You can’t get me, Mr. Blizzard! I’ve got my new Hoodie Footie Snuggle Suit. It’s a voltron of my most comfortable items: my favorite slippers, warmest hoodie and coziest blanket into one giant cushy blanket suit. And it’s got thumb holes! Here’s the ad: [More]
“South Butt,” sued by North Face for trademark infringement, has filed a delightfully nyah-nyah answer to the apparel maker’s legal claims. While North Face asserts that South Butt is sewing confusion and mistake among consumers, and deceiving them, the parody company, intent on a 1st Amendment defense, insists that that “the consuming public is well aware of the difference between a face and a butt.” The rest of the fun filing, inside… [More]
In all of the chatter surrounding the Demi Moore W cover controversy, many people have insisted that her vanished hip is part of a perfectly natural pose. They were correct. The photo shows the natural standing pose… of a runway model in her mid-twenties. It appears that Moore’s head, legs, and arms were superimposed on the hips and torso of model Anja Rubik.
Fashion Thunderdome: two models enter, one magazine cover leaves.
Who wants to spend $500 on a dress that you’ll be too fat for the next time you use it? Enter Rent The Runway, the Netflix of online dress rental.
Maybe the Mayans were right about this whole apocalypse thing. Stirrup pants have returned to haunt shoppers, appearing everywhere to terrify shoppers. But then we at Consumerist received an e-mail about a product intended to turn regular, innocent, civilized, non-stirrup pants into stirrup pants. Why? WHY?
If there’s one thing my grandmother and I agree on, aside from the fact that Marlena being possessed was a dumb storyline on Days of Our Lives, it’s that it makes no sense to pay top dollar for deliberately weakened/damaged denim. The ConsumerReports blog ShopSmart has found a website that offers tips on how to distress your jeans at home, like using a pumice stone to cut holes, or a cheese grater to create patterns.
Fashion advertising has a long tradition of lying, but this comically stupid Ralph Lauren ad seems to have confused the human anatomy with a box of Pocky. Unfortunately, Ralph Lauren doesn’t want to be mocked for its own advertising, so it started sending out DMCA takedown notices to blogs who have posted the ad—both Boingboing and Photoshop Disasters have been ratted out to their ISPs. Blogspot took down the pic from Photoshop Disasters while it investigates, but Boingboing has posted it a second time.
We are not at the forefront of fashion reporting here at The Consumerist unless that fashion is particularly horrifying. Which is why Mediaite’s Rachel Sklar brought a new item for sale at Top Shop to our attention: a crocodile-print dress that places the beast’s gaping toothy maw over the wearer’s pelvis. Oh, yeah, and the eyes over her breasts. It’s where fashion meets Freudian analysis.
The NYT is now expressing regret over publishing Cintra Wilson’s “Critical Shopper” review of JC Penney’s new Manhattan store. The column was simultaneously hateful and boring, offering astute observations such as the fact that middle class people shop there and that the store carries clothes for the average-sized woman.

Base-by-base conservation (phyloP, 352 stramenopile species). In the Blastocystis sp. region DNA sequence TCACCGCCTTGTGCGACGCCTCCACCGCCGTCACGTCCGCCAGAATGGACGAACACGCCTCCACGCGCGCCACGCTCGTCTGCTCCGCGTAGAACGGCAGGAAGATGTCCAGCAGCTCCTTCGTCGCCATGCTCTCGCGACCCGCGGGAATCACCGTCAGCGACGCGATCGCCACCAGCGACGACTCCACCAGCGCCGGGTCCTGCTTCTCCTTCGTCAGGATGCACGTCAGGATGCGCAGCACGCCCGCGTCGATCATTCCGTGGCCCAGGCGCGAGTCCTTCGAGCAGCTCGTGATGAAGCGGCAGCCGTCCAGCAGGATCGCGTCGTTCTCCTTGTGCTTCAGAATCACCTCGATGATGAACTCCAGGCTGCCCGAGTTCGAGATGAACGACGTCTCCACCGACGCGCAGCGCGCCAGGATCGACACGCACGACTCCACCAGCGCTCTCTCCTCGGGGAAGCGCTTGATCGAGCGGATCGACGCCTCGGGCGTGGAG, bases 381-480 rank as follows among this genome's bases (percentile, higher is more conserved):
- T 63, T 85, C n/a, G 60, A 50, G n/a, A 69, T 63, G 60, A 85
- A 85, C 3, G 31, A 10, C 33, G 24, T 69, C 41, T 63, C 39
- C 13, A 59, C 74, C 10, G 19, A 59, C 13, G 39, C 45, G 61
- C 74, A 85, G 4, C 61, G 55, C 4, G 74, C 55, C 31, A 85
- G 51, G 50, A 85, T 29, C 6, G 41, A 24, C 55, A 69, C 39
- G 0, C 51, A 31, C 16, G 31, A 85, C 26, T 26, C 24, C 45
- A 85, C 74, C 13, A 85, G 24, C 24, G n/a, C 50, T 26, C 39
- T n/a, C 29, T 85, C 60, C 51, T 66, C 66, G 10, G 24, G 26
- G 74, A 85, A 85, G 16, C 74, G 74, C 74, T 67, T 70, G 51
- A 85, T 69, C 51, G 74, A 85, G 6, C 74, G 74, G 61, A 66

Move over Snuggie, there’s a new clothing-based innovation in town—and instead of hiding your curves under a human fumigation tent, this one turns your butt into fashion fuel and then sets it on fire! Best of all, if you want to be the president of the Winkers club and not just a member, licensing is available. Oh yes, of course there’s a video clip.
The Peekaru is a Snuggie-like fleece ensemble for mommies and daddies to carry their babies in. One version is sleeveless and covers the baby entirely, with just its face sticking out of a portal. Now, the question is, does the Peekaru make wearers look more like: a) Krang b) Quato c) Master Blaster or d) Kane? Photos so you can make an informed judgement inside.
Cintra Wilson set out to write a lighthearted, snarky article about the arrival of J.C. Penney in Manhattan for her “Critical Shopper” series, and somehow ended up insulting nearly everyone who read the article. Those who took offense included, but were not limited to: overweight people, tourists, plastic mannequins, people who are attuned to rampant classism, residents of “middle America,” diabetics, and anyone who has ever found an attractive article of clothing at a J.C. Penney.
The FBI is currently searching for this man, a bank robber with a keen eye for t-shirts. He robbed the Commerce Bank at 8050 Big Bend in Webster Groves, Missouri by handing the teller a note which read, “I have a gun. I will kill you. Give me your $100′s and $50′s.”
We’ve warned you before: wearing skinny jeans can lead to health problems, including the least fun tingling sensation in the thighs ever, and also can lead to exceedingly sassy customer service. Now, we have even more dire warnings about the super-tight pants: blood clots, bladder and yeast infections, and fertility and digestive problems.
Another week, another article about brick-and-mortar stores phasing out their plus-sized clothing lines. (Edit: And here’s another!) For those who missed it, Tatiana the Anonymous Model over at Jezebel posted an interesting essay on the economics of women’s fashion, comparing pattern development issues designers face when developing both petite and plus sizes.